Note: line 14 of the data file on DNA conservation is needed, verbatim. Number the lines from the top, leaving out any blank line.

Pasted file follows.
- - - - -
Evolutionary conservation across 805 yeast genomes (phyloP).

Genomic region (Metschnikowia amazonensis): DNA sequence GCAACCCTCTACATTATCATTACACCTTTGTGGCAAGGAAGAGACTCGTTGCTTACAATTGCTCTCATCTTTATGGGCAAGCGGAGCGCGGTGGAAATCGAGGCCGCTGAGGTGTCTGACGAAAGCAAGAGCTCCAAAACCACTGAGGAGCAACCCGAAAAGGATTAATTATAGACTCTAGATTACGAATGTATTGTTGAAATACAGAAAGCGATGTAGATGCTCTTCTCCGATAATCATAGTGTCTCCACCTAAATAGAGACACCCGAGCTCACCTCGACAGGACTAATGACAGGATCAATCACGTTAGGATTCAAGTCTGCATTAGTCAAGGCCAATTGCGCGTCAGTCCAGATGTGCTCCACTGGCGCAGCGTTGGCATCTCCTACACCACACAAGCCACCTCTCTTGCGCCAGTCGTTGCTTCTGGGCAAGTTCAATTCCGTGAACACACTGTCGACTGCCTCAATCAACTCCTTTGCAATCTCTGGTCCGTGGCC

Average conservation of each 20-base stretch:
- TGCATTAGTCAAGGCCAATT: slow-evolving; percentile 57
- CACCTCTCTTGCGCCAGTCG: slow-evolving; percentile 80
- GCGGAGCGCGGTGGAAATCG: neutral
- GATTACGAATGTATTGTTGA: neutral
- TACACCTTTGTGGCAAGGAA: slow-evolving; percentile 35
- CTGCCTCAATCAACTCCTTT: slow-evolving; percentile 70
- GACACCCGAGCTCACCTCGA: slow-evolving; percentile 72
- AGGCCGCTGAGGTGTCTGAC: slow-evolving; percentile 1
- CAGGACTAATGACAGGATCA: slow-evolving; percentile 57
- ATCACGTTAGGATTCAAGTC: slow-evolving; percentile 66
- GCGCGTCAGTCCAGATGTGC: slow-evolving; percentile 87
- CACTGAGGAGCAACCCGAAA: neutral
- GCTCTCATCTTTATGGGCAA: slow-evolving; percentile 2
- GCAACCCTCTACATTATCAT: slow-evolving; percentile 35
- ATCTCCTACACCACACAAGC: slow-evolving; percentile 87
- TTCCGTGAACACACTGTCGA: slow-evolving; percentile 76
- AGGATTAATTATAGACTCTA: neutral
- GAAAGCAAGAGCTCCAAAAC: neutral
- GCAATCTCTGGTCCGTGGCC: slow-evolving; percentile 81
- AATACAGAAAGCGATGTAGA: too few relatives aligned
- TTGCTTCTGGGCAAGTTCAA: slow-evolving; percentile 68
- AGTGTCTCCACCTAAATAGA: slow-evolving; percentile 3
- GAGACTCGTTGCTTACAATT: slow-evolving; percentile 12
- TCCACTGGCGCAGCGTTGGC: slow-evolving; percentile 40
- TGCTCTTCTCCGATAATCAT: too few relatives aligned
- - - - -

- GCGCGTCAGTCCAGATGTGC: slow-evolving; percentile 87